“Wherever I have been, I always say with pride that I live in a country
that was one of the first to give up nuclear weapons”

“Everywhere I have been through, people have known about Kazakhstan, and about the unprecedented peace-making initiative of our head of state.

Years ago, thanks to our President, the Semipalatinsk test site was closed. I am proud to live in Kazakhstan, the first country to abandon nuclear madness and to serve as a worthy example for other powers which continue the weapons race.

Thanks to that decision made by President Nazarbayev, I was encouraged to contribute towards and fight to rid the world of nuclear weapons. 

My main mission on this land is to do everything I can for people like me to be the last victims of nuclear tests and I made my choice – I support The ATOM Project that aims at uniting common efforts in the struggle against nuclear weapons tests. I call on every single person to be active in building a future free from nuclear explosions: sign the online petition of the ATOM Project, make your mark in history”.

I do not want the repeat of these events at any place or time, anywhere on the planet. I am happy to live at a time when the voice of one person can be heard and supported by millions living in the most distant places of the Earth –
our voices can become one powerful voice! And all as one, we can call for the permanent end to nuclear weapons testing”.

Kazakhstan’s Nuclear Non-Proliferation Efforts: Background

In 1949, the Soviet nuclear weapons programme chose a test site right outside the Kazakhstan city of Semipalatinsk. 

The Kazakh people know firsthand the horrors of nuclear weapons: between 1949 and 1991, 456 Soviet nuclear tests were conducted at the Semipalatinsk test site in Eastern Kazakhstan.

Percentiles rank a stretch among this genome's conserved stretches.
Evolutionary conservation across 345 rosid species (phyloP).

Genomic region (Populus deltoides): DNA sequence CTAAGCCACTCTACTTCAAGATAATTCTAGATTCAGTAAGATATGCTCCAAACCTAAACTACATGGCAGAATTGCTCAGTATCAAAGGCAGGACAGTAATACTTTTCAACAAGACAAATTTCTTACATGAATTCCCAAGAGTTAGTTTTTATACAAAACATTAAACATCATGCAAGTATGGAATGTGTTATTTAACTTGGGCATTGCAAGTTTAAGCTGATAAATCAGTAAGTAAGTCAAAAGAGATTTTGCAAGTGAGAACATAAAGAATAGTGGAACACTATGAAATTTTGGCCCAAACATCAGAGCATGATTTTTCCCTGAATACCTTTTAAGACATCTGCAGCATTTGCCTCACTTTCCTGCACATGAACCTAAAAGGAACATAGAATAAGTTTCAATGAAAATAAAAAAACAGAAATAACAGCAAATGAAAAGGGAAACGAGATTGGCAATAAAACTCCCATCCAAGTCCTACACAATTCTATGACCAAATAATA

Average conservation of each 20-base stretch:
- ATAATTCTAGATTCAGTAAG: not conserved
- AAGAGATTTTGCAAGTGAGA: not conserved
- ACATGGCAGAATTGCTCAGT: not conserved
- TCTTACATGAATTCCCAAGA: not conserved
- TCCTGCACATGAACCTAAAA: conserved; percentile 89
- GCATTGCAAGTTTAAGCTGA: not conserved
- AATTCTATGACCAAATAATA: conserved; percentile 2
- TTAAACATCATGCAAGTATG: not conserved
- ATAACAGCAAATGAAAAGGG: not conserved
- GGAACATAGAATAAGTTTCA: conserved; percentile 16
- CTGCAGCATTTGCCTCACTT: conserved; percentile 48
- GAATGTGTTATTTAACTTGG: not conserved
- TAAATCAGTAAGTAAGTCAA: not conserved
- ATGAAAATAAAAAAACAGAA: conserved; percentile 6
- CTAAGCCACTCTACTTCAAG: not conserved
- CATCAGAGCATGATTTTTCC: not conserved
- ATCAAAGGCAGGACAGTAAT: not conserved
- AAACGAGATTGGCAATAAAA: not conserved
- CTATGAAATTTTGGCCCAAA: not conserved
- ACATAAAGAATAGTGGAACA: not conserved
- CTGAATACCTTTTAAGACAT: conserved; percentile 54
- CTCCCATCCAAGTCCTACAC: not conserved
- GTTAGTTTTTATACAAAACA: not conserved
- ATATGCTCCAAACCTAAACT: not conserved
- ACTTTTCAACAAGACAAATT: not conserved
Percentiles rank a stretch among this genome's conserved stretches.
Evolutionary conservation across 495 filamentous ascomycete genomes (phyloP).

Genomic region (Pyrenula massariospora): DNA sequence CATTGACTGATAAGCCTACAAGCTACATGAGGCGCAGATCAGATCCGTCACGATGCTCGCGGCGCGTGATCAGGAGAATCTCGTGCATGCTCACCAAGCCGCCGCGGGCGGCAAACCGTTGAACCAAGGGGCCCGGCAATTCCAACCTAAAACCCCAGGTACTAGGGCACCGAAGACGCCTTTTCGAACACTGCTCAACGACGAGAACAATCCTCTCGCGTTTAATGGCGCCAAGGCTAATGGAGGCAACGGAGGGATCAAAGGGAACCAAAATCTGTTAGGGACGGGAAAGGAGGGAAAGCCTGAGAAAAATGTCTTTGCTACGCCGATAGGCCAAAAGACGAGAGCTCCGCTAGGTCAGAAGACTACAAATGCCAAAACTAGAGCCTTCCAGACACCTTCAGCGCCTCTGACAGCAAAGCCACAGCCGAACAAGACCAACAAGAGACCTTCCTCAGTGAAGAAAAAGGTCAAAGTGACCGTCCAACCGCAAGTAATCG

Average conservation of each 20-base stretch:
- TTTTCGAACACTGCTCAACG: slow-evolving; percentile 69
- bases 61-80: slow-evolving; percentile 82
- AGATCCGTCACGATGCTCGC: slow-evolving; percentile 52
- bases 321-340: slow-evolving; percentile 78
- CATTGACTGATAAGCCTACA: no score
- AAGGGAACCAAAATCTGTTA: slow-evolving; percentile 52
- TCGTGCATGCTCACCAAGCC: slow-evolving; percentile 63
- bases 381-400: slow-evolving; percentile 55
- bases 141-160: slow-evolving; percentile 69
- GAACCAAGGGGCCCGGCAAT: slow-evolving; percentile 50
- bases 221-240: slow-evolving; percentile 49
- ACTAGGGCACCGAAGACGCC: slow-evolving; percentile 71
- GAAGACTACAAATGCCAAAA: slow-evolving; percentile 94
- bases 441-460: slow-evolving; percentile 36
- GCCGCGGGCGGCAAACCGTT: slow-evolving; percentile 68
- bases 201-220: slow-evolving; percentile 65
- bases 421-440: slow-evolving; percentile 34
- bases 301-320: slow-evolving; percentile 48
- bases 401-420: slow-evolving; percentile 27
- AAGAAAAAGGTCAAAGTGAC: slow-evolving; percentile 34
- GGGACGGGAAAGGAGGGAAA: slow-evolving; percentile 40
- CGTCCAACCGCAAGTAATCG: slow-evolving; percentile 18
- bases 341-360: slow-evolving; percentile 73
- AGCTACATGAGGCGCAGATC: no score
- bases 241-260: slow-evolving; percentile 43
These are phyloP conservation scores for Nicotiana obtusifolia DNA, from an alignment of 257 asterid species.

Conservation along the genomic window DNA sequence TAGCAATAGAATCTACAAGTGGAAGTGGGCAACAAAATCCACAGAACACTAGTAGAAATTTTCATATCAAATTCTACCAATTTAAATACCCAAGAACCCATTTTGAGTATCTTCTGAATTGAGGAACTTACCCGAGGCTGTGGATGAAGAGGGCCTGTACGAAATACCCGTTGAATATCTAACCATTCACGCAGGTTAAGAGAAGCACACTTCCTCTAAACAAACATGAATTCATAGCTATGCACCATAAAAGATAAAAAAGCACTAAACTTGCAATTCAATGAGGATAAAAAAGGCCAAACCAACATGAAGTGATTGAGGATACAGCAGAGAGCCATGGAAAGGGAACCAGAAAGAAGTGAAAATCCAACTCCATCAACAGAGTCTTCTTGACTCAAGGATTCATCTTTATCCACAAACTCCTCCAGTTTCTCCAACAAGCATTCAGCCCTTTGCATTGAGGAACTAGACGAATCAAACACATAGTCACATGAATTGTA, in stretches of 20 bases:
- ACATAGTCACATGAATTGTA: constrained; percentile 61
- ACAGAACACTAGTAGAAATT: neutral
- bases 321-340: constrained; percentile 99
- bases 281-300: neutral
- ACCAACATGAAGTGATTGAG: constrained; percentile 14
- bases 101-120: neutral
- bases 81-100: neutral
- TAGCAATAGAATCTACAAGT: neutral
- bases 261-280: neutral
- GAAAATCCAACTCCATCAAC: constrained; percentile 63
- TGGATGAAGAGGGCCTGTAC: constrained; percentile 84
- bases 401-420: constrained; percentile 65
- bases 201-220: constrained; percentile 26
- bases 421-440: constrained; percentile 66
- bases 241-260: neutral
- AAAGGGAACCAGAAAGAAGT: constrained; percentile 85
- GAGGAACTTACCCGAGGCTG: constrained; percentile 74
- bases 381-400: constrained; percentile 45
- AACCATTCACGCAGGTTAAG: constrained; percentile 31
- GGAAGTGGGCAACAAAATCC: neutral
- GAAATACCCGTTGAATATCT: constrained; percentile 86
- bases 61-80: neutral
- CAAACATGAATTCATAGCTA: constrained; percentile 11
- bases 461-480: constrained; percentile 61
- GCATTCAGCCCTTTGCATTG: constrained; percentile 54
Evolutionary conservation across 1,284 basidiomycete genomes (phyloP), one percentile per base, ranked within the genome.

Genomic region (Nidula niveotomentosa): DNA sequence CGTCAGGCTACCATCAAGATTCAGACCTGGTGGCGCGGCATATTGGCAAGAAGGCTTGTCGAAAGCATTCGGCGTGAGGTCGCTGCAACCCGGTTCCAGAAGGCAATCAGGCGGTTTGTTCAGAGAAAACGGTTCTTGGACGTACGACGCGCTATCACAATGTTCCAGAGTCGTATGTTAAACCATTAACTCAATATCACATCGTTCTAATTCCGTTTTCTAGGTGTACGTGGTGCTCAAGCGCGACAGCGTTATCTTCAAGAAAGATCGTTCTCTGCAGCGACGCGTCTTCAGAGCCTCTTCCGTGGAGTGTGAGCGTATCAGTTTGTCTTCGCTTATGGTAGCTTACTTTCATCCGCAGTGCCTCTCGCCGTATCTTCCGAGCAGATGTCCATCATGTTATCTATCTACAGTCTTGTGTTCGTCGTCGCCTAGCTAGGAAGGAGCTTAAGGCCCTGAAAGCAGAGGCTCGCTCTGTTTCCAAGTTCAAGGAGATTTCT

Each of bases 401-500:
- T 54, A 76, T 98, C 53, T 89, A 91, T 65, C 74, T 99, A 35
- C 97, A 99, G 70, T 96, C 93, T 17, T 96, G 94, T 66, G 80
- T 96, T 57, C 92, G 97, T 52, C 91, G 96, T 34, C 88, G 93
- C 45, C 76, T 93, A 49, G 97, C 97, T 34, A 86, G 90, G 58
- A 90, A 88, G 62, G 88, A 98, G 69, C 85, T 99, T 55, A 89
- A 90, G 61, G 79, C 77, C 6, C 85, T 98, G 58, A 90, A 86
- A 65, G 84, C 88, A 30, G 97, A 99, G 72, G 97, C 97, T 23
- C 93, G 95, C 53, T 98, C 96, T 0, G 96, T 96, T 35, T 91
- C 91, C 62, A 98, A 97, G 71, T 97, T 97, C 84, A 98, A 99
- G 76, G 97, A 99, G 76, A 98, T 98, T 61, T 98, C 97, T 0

Kazakhstan inherited more than 1,400 nuclear warheads upon gaining independence from the former Soviet Union in 1991. 

In August 1991 President Nursultan Nazarbayev has signed a historic decree to close the Semipalatinsk nuclear test site. Kazakhstan by then dismantled its infrastructure, and signed agreements to disarm the more than 1400 nuclear warheads inherited from the former Soviet Union. 

On the 29th of December 1991 the leaders of Belarus, Kazakhstan, Russia and Ukraine signed the Almaty Declaration in which they agreed on the control mechanisms over the operation of the nuclear arsenal of the former USSR and affirmed their international obligations concerning the strategic arms reduction.

On the 23rd of May 1992 in Lisbon the representatives of Kazakhstan, Belarus, Ukraine, Russia and USA signed a five party Protocol to the Strategic Arms Reduction Treaty. At the same time Belarus, Ukraine and Kazakhstan, as the states possessing nuclear weapons, committed themselves to the Non-Proliferation Treaty. 

Kazakhstan was the first among the participants of the Lisbon Protocol to implement the provisions concerning removal of nuclear warheads. On the 21st of April 1996 the process of removal of 1416 nuclear warheads from Kazakhstan territory was completed – on the 30th of May 1995 the last nuclear test warhead, which was located in a gallery on the Semipalatinsk test site, was destroyed. Finally Kazakhstan had got rid of its nuclear inheritance forever.

In 2009 Kazakhstan with other regional partners created a nuclear weapon-free zone in Central Asia, and initiated a regional action plan to strengthen nuclear security, safety, non-proliferation and prevention of nuclear terrorism. Kazakhstan works tirelessly towards creating similar nuclear weapons-free zones throughout the world, and a WMD-free zone covering the Middle East. In 2013, Kazakhstan hosted two rounds of the P5+1 talks on Iran nuclear program, which paved the way for the Geneva talks.

In December 2009, the UN General Assembly unanimously accepted a resolution put forward by Kazakhstan proclaiming August 29, the day when in 1991 President Nursultan Nazarbayev signed a decree on the closure of Semipalatinsk Test Site, as the ‘International Day against Nuclear Tests’. 

Recognizing the negative impact of nuclear testing on human life and the environment, as well as the importance of ending nuclear tests as one of the key means of achieving a nuclear-weapon-free world, the Resolution sets out to commemorate a significant date in Kazakhstan’s – and, indeed, - the world’s history.

 Achieving a world free of nuclear weapons was one of the priorities of Kazakhstan’s presidency in UN Security Council as a non-permanent member for 2017-2018.

HT